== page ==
“National Day of Hate” is taking place this coming weekend. Florida law enforcement taking extra precaution measures

JACKSONVILLE, Florida — The Florida Department of Law Enforcement says it is asking local law enforcement agencies to do something about the coordinated “National Day of Hate” activities that are happening all over the country.

This happened after the Anti-Defamation League said that white supremacist groups were trying to set up antisemitic events all over the country this coming weekend as part of a so-called “National Day of Hate.”

“Violence, threats of violence, and physical intimidation of the Jewish community in Florida will not be tolerated and have no place in our state.” “says Mark Glass, the head of the FDLE.

“The full force of the law will be used to punish these kinds of actions. FDLE is working with local law enforcement to improve response times and make sure that Florida’s Jewish community is safe and well taken care of.

Florida’s Fusion Center says it is actively coordinating and increasing law enforcement presence to make sure that anyone or any group who harasses or threatens violence against Florida’s faith-based community will be arrested and prosecuted to the fullest extent of the law.

“There are no known threats or protests planned for this weekend in Florida,” the center said in a statement. “However, there have been violent acts against the Jewish community recently, so we ask our citizens to stay alert and report anything that seems strange.”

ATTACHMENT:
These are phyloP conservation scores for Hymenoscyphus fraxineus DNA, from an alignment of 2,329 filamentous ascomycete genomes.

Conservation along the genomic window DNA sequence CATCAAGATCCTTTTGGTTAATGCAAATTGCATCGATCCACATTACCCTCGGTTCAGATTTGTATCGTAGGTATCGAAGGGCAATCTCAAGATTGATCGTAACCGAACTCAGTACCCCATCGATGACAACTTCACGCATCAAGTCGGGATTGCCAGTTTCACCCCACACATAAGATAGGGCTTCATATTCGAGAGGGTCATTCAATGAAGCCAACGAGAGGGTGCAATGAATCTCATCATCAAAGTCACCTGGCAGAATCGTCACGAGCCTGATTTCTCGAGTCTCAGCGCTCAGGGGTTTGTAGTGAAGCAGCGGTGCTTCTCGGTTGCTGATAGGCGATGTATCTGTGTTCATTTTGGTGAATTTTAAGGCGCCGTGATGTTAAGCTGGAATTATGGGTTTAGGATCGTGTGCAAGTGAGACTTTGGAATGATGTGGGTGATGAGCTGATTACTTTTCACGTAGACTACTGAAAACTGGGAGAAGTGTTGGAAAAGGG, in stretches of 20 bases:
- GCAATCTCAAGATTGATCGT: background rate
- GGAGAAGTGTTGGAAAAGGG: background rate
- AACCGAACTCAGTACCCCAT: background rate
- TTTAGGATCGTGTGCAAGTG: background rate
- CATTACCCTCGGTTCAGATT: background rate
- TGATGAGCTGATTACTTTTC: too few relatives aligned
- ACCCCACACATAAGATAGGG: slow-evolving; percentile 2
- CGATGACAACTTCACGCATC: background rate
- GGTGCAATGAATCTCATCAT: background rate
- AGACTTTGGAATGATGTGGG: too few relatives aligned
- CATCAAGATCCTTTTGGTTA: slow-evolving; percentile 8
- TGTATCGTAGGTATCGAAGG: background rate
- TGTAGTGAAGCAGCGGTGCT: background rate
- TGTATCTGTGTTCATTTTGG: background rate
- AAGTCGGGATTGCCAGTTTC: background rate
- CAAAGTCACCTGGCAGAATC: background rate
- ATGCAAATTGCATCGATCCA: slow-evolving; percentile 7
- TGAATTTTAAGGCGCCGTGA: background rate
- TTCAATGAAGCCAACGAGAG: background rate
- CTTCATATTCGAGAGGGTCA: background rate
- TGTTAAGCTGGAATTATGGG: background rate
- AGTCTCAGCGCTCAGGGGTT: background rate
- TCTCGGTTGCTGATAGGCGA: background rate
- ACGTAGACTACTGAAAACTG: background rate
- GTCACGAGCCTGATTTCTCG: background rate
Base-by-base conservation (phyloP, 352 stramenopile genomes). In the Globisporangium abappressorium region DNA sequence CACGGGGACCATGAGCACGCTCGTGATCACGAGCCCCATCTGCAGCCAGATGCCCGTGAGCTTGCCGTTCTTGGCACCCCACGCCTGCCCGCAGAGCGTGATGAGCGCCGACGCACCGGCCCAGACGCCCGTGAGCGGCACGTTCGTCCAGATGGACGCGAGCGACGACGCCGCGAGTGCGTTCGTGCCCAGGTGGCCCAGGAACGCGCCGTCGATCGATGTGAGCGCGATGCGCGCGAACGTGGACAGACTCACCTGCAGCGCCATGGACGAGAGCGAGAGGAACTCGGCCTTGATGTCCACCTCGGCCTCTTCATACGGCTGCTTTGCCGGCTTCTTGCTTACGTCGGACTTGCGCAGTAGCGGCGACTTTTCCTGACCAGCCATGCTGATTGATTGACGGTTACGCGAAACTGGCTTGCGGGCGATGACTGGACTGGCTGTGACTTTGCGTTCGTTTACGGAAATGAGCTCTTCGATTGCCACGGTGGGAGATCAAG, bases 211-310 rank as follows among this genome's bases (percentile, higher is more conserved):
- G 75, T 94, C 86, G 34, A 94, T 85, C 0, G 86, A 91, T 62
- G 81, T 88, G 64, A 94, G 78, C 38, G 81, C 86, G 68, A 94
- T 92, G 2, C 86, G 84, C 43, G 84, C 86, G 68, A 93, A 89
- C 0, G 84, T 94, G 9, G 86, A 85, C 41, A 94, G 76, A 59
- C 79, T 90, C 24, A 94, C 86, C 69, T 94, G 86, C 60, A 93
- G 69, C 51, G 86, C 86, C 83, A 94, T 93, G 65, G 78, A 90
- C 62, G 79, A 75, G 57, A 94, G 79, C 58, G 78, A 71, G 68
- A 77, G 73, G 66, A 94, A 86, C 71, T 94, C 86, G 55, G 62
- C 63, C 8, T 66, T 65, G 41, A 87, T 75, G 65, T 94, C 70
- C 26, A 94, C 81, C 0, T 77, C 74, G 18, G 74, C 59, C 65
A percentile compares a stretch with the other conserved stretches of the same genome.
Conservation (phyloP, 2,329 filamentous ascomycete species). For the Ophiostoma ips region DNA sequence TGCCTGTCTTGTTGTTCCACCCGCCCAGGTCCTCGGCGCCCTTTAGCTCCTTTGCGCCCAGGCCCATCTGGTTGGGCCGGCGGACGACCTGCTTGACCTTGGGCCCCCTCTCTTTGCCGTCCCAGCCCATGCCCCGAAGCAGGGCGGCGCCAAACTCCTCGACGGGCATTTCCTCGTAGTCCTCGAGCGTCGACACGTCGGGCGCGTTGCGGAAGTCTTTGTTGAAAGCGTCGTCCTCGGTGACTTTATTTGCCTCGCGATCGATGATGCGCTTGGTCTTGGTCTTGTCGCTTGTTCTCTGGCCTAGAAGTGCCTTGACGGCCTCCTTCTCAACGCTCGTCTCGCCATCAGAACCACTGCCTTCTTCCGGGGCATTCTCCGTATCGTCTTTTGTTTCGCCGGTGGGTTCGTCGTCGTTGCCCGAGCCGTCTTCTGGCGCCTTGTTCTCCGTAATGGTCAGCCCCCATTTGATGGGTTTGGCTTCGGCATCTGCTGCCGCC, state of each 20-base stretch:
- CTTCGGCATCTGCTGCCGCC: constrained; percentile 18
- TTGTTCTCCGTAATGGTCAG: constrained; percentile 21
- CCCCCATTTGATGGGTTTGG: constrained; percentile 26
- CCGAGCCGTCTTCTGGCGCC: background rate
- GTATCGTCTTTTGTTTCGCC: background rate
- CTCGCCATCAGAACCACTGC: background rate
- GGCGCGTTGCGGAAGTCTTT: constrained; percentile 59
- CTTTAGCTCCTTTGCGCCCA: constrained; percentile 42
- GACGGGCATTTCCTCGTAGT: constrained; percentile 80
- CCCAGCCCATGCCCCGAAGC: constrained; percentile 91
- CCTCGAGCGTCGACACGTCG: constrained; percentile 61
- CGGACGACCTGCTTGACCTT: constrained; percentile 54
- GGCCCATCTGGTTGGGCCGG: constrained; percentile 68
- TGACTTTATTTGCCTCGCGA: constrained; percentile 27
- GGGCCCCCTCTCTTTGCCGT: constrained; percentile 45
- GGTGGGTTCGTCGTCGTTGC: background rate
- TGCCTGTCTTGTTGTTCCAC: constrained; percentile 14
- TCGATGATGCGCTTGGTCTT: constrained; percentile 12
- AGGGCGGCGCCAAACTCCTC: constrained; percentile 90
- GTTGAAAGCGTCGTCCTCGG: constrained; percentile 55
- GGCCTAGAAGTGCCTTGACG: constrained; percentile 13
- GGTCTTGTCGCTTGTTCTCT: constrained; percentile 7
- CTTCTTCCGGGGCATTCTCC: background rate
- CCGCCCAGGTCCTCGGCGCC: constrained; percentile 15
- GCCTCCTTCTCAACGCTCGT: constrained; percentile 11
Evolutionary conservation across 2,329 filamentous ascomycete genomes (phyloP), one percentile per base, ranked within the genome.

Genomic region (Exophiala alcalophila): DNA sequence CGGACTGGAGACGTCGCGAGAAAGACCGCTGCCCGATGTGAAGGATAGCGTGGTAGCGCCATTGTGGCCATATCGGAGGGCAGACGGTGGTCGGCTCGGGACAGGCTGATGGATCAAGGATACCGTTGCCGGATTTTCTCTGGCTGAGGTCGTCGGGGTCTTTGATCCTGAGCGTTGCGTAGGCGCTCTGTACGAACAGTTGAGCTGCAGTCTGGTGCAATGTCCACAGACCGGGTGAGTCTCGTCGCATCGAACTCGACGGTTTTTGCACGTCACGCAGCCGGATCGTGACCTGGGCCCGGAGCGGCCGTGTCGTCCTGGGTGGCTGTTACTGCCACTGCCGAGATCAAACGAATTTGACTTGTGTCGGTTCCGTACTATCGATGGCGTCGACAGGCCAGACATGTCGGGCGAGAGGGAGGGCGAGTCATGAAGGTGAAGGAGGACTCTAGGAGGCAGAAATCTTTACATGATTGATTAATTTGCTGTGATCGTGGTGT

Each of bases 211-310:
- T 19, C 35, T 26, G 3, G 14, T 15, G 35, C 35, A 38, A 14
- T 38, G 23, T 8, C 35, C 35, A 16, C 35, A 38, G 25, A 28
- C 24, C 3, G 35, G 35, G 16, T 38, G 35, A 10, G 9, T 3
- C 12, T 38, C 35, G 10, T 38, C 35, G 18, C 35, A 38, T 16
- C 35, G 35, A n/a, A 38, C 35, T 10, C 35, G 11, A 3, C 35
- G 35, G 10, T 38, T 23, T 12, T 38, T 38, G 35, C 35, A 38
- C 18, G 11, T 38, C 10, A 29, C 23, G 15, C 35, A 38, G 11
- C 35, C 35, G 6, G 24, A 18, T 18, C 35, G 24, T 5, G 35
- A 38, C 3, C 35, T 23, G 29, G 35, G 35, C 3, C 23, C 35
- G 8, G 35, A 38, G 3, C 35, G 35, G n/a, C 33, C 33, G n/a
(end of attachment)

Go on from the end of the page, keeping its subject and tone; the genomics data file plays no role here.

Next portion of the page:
First Coast News has asked the Jacksonville Sheriff’s Office if there are any local plans to respond to “National Day of Hate” this weekend. We are waiting for a response.

In the last few months, antisemitism has been a problem in the city of Jacksonville.

Last year, at TIAA Bank Field, the words “Kanye is right about the Jews” were shown on the back of a scoreboard. During the Georgia-Florida game, hateful messages were also shown, which made the news all over the country.

Even at the University of North Florida, there were problems. A Swastika drawing was found on the door of one of the students.

In response, the Jacksonville City Council passed a law that says signs or messages can’t be projected on buildings without the owner’s permission. The bill was passed by a vote of 18-1 last month.

You can call 855-FLA-SAFE or your local police station to report suspicious behavior. Call 911 in an emergency.

Alfred Duncan

Alfred Duncan is a senior editor at The South Florida Daily, where he oversees our coverage of politics, misinformation, health and economics. Alfred is a former reporter and editor for BuzzFeed News, National Geographic and USA Today.

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